A Guide to Communicating with Employees in a Small Business

Good communication with employees is an essential part of a well-run business. Read up on some vital tips here

A Guide to Communicating with Employees in a Small Business

How do I communicate my message effectively?

To put your message across in the most effective way, ask yourself these questions:

  • What am I trying to achieve? Be clear on this, and try and break down your message into a series of distinct points you need to get across.
  • Who am I talking to? Are you going to be talking to an individual or a group? Think about how they are likely to receive your message, and consider the best timing.
  • How am I going to say it? Meetings and communications benefit from structure. Start by explaining why you are communicating with staff, present your points in order of importance, and end any meeting by summarising what has been said.
  • What kind of language should I use? Overly technical information and jargon will simply confuse a layperson without expert knowledge. Tailor your message so that everyone in your audience will understand. Avoid being too vague or rambling.

 

What communication method should I use?

Just as important as what you say is how you plan to say it; it would not be a good idea to announce mass layoffs by text message, for example, whilst asking an employee to proof-read a document probably doesn’t necessitate a face-to-face meeting. Generally, you should use the following methods of communication in descending order of the importance of whatever you are communicating:

  • Face-to-face meetings should always be preferred when the information is particularly important, and especially when you are delivering bad news. Hiding behind the shield of an email or memo will only cause anger and lower morale; be prepared to face the music and deal with any feedback or objections.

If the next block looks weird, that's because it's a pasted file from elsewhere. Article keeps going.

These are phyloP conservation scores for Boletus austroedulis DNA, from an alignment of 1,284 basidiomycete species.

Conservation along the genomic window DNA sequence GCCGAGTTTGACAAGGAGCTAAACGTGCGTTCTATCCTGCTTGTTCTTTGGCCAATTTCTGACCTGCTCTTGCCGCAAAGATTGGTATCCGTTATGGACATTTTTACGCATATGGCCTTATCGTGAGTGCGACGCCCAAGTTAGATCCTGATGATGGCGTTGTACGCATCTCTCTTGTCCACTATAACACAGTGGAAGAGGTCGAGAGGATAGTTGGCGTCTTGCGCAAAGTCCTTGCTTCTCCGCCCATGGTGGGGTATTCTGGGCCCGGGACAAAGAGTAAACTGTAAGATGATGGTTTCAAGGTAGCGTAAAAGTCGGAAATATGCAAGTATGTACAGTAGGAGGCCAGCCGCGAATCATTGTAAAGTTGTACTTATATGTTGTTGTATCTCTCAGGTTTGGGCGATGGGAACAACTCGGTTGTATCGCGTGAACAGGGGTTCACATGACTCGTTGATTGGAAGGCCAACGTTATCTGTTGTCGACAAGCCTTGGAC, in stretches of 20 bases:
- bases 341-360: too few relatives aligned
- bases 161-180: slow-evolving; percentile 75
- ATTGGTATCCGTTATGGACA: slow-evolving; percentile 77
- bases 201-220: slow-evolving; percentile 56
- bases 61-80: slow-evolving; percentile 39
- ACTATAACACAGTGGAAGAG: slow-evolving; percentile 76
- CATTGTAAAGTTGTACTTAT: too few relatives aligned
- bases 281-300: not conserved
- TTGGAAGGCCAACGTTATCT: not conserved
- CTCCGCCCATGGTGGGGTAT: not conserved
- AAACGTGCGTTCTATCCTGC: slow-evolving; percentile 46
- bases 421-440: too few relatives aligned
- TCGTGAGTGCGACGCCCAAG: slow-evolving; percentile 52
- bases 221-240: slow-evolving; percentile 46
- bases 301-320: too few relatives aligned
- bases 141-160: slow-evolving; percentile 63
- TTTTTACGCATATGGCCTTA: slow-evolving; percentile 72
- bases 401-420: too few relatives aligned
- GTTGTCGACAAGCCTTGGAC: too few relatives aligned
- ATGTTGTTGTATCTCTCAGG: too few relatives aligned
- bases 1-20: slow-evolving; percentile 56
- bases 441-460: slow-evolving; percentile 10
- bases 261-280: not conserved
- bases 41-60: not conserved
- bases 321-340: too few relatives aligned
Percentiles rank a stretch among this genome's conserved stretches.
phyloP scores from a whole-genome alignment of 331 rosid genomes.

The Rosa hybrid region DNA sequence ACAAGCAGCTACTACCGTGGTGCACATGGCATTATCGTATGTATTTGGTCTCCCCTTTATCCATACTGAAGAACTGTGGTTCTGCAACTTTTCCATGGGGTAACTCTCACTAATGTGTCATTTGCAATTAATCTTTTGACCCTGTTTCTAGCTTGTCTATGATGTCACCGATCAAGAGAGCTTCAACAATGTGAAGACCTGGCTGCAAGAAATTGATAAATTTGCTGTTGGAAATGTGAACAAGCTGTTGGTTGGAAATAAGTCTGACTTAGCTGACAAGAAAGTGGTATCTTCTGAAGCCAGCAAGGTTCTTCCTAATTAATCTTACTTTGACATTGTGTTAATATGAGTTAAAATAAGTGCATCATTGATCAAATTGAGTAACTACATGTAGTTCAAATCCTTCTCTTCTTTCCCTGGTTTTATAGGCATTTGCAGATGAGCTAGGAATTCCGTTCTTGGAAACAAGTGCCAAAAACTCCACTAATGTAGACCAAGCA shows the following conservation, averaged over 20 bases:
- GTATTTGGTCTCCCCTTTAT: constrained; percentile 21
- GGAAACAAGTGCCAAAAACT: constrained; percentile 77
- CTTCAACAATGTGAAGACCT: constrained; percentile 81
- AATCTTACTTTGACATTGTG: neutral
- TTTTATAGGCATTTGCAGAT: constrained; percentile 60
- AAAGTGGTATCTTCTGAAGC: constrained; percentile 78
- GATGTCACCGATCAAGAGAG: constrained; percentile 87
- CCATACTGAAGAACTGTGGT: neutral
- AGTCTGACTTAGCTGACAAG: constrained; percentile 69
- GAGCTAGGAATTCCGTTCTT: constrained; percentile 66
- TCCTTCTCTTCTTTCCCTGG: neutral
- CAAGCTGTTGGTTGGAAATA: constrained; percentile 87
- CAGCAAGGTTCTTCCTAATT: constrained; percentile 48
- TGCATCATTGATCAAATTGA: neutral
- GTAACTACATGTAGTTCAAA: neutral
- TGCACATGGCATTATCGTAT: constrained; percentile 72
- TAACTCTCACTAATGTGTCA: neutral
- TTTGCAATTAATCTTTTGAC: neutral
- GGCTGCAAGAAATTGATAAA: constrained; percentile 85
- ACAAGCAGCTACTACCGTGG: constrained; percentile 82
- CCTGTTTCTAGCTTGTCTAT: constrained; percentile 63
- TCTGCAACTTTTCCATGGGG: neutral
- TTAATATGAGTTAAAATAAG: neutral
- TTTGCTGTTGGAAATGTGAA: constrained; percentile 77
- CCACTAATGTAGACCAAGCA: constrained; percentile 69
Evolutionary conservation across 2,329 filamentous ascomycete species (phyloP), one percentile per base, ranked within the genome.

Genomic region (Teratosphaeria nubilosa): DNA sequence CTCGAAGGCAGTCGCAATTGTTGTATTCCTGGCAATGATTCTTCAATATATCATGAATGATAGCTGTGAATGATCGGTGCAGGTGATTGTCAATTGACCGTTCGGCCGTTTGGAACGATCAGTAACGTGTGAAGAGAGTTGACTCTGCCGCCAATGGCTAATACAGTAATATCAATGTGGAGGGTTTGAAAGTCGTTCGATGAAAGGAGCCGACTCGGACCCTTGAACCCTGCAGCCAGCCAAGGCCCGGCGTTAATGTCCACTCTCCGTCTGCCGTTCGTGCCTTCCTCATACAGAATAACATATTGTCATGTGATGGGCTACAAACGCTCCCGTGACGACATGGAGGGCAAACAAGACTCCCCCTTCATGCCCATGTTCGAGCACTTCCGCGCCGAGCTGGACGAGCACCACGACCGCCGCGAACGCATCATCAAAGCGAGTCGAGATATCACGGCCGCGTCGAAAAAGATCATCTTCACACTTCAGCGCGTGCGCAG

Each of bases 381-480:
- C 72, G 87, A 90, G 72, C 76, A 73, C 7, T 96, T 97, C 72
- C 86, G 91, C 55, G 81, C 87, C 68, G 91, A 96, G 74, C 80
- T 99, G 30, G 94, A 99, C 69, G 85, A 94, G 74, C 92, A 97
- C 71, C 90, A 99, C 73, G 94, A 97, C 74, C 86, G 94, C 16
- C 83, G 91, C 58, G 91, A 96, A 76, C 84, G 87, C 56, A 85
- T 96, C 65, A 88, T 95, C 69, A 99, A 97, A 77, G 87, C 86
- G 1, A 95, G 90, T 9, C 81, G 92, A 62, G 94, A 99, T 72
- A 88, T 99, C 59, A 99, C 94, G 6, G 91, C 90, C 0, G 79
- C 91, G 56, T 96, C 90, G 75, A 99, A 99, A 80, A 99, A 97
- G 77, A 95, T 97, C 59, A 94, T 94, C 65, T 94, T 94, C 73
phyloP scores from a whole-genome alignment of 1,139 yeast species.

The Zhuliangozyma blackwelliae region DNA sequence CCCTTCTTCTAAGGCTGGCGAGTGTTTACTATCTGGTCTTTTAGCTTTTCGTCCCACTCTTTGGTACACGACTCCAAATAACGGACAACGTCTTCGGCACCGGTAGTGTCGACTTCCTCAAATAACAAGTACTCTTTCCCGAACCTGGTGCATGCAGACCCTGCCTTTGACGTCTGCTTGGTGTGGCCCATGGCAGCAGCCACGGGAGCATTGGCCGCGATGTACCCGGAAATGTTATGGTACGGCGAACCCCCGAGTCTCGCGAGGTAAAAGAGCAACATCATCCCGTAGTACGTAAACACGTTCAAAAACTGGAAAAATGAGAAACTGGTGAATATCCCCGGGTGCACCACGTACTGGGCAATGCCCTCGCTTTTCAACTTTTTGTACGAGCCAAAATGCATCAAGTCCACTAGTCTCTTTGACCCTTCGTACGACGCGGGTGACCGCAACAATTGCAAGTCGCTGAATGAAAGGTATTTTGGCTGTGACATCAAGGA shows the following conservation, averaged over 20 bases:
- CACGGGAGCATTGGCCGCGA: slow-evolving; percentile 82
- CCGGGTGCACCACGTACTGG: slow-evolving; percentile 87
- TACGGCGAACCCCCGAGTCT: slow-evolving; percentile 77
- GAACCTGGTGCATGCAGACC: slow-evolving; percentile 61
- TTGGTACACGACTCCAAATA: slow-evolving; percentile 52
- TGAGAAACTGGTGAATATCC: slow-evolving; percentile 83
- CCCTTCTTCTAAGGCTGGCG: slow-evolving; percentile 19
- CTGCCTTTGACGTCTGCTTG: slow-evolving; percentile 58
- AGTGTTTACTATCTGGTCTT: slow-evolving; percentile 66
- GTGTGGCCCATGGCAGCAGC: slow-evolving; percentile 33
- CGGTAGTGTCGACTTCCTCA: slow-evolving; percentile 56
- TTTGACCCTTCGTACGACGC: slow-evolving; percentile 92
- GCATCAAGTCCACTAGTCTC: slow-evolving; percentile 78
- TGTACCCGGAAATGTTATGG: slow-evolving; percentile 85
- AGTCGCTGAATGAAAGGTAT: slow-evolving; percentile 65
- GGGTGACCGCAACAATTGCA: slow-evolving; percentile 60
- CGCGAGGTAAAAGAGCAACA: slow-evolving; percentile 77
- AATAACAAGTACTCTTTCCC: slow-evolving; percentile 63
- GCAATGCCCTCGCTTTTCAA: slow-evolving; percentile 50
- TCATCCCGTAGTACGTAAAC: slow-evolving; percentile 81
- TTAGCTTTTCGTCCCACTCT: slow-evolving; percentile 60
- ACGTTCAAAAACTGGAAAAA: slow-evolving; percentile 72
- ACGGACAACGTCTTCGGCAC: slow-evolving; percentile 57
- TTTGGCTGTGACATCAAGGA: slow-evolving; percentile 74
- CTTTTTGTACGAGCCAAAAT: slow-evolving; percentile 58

• Phone calls are useful for agreeing on something quickly. Write down the main points of discussion before making a call so you can guide the discussion and avoid getting sidetracked.
  • Letters and memos are used less often in business than they were, but can still serve an important purpose for confirming agreements in writing. Use memos to record important discussions within the workplace so you can refer back to them later.
  • Emails are the method of choice for simple day-to-day matters that are not particularly time-sensitive. They also provide an indexed, written record of what was said. Be aware, though, that email communication carries some special risks.
  • Answering machines or voicemail should only be used when there is genuinely no alternative to getting in touch, and should never be used to directly communicate bad news.
  • Text messages are generally seen as unprofessional in a work setting, although it obviously depends on your relationship with whoever you are communicating with.

 

How can I improve my personal communication skills?

There are some techniques you could bear in mind when looking to improve communication with your employees:

  • Ask questions: Even if you are simply giving out information, asking questions is an effective way of drawing the other participant into the conversation and engaging with them. Ask open-ended (not ‘yes’ or ‘no’ questions) to involve people in working towards a solution.
  • Listen – and understand: Demonstrate you are listening to the other person’s responses by paraphrasing your understanding of it and check if it is correct – use phrases like ‘Am I right in saying…’. Remember to wait until the other person has finished speaking before cutting in – interrupting or finishing the other person’s sentence for them can be seen as rude.
  • Don’t get defensive: It is natural, in a position of authority, to want to argue and correct someone if they express a view that you disagree with. However, there is a right way to do this – don’t dismiss someone’s views out of hand. Acknowledge the validity of their view before you put forward your own.
  • Be aware of your body language: Body language is crucial in good communication. Maintain eye contact, and avoid negative or defensive postures like crossing your arms in front of you or pointing at people. In a face-to-face meeting, if you aim to work together to reach a common solution, sit next to rather than opposite the other person.
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